Mechanisms of Joint Pain

Mechanisms of Joint Pain

Hans-Georg Schaible

Pain in the musculoskeletal system is frequent and often chronic. In particular, some diseases of the joint are quite prominent causes of pain, namely, osteoarthitis (OA), rheumatoid arthritis (RA), and gout, and joints are major sites of injuries. In addition, joints may be involved in diseases of the vertebral column, in addition to other structures of the deep tissue.

In joint diseases, pain typically occurs during movements and loading of the joint, thus appearing as mechanical hyperalgesia in the deep tissue. In many cases, mechanical hyperalgesia reflects pathological disturbances of the joint and is thus considered nociceptive. However, some patients also suffer from persistent pain, for example, night pain in advanced OA, and in these cases, a neuropathic component may contribute to the pain (for review see [13]).

In recent years, research into the mechanisms of the clinical features of joint pain has been intensified, and both experimental and clinical studies are now contributing to a better understanding of joint pain. It has become apparent that chronic joint pain is characterized by neuronal processes at all levels of the neural axis (see Fig. 1-1). Furthermore, there is some progress in the exploration of specific pain mechanisms of different joint diseases such as RA and OA. This chapter will focus on the role of cytokines in the generation of joint pain.

FIGURE 1-1 Overview of neuronal mechanisms that occur during joint diseases.


Fig. 1-1 shows an overview of neuronal mechanisms that occur during joint diseases. At the peripheral level, joint nociceptors are in a sensitized state. The nociceptive sensory fibers show enhanced responses to noxious stimuli and pronounced responses to innocuous stimuli such as movements in the working range and local pressure onto the joint [16]. Peripheral sensitization is a hallmark of all joint diseases. Because some dorsal root ganglion (DRG) neurons show the expression of ATF3 in the monoiodoacetate model of OA, an additional neuropathic pain mechanism was proposed for OA pain [13].

At the spinal level, nociceptive neurons with joint input are often in a state of central sensitization. Sensitized spinal cord neurons exhibit enhanced responses to innocuous and noxious pressure applied to the joint as well as to stimuli applied to adjacent and even remote regions of the leg [16]. The enhanced responsiveness of spinal cord neurons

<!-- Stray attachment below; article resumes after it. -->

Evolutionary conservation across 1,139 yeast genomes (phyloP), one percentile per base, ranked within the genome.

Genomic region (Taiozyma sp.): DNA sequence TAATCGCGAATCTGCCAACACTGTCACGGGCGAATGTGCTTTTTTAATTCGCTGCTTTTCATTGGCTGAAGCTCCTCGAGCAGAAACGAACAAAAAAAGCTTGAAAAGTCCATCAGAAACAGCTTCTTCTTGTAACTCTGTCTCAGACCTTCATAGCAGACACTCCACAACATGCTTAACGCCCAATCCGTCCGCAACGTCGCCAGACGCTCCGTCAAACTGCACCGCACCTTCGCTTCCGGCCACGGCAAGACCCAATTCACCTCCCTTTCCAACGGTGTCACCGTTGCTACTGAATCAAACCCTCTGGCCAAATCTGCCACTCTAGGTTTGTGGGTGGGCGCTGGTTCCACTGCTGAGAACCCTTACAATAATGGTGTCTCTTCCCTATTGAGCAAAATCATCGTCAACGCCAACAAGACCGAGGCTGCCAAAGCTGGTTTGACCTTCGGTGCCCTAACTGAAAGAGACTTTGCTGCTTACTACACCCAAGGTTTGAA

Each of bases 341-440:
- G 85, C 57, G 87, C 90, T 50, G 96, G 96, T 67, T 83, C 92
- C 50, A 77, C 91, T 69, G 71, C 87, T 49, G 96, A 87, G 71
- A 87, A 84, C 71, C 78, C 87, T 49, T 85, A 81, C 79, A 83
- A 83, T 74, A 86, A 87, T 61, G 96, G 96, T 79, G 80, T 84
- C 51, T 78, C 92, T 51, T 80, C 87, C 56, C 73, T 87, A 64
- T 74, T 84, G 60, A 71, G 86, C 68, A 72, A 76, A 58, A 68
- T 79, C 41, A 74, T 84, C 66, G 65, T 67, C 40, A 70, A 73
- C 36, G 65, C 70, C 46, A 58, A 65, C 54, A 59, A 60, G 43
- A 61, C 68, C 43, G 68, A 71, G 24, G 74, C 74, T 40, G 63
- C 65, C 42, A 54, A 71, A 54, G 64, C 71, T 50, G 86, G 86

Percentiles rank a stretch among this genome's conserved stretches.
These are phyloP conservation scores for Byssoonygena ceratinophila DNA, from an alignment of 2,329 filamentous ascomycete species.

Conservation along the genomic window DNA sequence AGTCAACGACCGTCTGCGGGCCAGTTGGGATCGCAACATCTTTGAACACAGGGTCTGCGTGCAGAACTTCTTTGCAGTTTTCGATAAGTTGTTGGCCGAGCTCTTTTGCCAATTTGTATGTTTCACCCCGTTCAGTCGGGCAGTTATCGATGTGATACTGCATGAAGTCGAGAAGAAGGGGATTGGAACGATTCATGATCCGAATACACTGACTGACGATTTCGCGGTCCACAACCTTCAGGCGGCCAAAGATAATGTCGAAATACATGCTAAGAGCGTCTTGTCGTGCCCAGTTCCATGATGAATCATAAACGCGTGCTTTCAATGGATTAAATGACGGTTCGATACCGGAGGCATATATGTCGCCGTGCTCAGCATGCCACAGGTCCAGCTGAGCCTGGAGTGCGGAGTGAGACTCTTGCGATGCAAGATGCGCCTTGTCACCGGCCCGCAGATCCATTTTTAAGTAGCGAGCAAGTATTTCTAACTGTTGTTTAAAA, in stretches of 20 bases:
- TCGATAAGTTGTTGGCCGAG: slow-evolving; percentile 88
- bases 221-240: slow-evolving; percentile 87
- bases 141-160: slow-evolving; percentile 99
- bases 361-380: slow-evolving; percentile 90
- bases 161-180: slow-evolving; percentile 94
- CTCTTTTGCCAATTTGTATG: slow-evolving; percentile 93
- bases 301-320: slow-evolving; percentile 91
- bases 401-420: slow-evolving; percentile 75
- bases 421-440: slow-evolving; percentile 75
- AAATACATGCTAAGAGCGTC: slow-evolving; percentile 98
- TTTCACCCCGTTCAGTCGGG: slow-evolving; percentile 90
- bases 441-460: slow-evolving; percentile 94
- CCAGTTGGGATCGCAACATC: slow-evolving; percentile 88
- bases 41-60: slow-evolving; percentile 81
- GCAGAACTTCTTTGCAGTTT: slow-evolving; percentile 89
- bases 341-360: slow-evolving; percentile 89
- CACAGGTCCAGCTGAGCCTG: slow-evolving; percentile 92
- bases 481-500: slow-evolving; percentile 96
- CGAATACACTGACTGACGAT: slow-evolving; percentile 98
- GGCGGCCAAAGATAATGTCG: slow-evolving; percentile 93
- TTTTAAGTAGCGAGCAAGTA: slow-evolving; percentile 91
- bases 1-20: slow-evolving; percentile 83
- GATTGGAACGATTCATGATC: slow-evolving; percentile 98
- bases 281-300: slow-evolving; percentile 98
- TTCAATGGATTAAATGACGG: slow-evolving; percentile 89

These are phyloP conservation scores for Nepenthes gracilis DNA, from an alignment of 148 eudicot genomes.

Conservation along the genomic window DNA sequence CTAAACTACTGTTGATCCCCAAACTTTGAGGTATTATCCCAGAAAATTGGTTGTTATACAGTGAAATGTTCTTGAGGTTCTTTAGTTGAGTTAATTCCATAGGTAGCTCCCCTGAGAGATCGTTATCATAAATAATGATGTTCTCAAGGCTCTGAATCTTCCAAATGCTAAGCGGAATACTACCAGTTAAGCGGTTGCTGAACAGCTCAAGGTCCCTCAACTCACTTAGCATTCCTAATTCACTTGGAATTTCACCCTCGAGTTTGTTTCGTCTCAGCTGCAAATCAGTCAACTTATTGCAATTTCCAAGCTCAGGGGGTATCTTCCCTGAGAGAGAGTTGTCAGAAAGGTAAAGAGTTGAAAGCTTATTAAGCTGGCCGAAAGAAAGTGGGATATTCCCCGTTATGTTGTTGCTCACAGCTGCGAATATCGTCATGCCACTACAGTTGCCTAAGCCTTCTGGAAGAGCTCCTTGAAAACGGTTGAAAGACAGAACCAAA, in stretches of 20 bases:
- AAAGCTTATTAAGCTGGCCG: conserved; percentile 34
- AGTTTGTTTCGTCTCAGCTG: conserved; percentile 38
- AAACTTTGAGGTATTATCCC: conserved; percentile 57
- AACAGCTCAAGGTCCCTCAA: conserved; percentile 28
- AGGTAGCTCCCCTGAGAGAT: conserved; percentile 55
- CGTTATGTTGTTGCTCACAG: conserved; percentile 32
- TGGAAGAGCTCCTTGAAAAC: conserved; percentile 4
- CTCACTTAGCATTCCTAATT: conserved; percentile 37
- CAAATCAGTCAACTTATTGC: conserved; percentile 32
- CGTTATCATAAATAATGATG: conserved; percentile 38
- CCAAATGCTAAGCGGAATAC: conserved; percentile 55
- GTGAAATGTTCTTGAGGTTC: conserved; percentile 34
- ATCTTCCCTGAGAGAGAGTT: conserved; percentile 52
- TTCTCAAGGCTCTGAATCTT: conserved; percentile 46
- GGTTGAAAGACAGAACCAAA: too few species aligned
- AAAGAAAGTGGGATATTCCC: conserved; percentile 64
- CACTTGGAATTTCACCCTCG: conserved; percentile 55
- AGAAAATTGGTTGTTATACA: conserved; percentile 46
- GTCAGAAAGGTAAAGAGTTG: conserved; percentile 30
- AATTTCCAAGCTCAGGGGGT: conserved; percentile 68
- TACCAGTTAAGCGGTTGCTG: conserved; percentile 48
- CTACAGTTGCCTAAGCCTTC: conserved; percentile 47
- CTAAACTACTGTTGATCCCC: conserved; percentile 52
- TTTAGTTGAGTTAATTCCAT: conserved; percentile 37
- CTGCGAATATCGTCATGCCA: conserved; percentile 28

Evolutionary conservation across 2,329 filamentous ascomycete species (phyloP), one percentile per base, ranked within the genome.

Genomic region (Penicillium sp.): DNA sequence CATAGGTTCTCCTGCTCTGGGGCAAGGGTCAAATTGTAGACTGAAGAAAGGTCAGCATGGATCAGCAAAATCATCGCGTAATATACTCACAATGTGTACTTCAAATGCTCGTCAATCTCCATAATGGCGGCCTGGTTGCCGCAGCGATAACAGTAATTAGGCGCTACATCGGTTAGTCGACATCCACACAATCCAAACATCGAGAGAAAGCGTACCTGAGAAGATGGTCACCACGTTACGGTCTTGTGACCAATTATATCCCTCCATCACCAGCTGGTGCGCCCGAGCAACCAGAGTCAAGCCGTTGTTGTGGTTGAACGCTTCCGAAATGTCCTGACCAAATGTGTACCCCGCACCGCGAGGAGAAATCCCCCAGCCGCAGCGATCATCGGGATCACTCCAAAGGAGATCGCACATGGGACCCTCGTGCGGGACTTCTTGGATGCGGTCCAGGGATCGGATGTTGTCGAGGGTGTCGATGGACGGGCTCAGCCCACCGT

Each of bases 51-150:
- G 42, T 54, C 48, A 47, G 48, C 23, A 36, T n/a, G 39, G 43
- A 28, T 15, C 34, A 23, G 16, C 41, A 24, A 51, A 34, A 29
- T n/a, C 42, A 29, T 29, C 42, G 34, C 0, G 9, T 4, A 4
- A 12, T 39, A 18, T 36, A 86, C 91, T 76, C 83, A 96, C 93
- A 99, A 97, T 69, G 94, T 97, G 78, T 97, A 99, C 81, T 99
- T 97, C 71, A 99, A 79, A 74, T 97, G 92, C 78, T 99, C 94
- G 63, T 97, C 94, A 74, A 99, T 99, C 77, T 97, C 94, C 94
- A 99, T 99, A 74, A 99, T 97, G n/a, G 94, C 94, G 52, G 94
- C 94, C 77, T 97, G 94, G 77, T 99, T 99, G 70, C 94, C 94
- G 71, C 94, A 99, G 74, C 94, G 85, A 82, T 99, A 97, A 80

corresponds to the spreading of pain in patients suffering from RA and OA [1, 3, 11] (see Fig. 1-2). The generation of spinal hyperexcitability results from an increase in the synaptic processing between sensory neurons and spinal cord neurons. In addition, glial cells may be activated and contribute to central sensitization [9].

FIGURE 1-2 Areas of primary and secondary hyperalgesia upon inflammation in the knee joint and mechanisms involved.

In the brain, areas involved in the processing of pain are activated. In addition, structural changes were reported. As in other chronic pain states, a reduction of the gray matter was observed in patients suffering from OA. This process is reversible after replacement of the joint. Strikingly, there may be a loss of descending inhibitory activity in the conditioning pain modulation [1, 3, 13]. The reduction of inhibition is thought to contribute to the sensitized state. The loss of conditioning is also reversible after joint replacement [13].

Recent publications on pain in RA patients and OA patients indicate that the contribution of peripheral and central components to the subjective pain experience may vary. For example, the pain may appear preferentially “peripheral” if typical phenomena of central sensitization such as expanded pain areas and temporal summation are weak. Other patients may appear highly “centralized” if such phenomena are strong [1, 3, 11].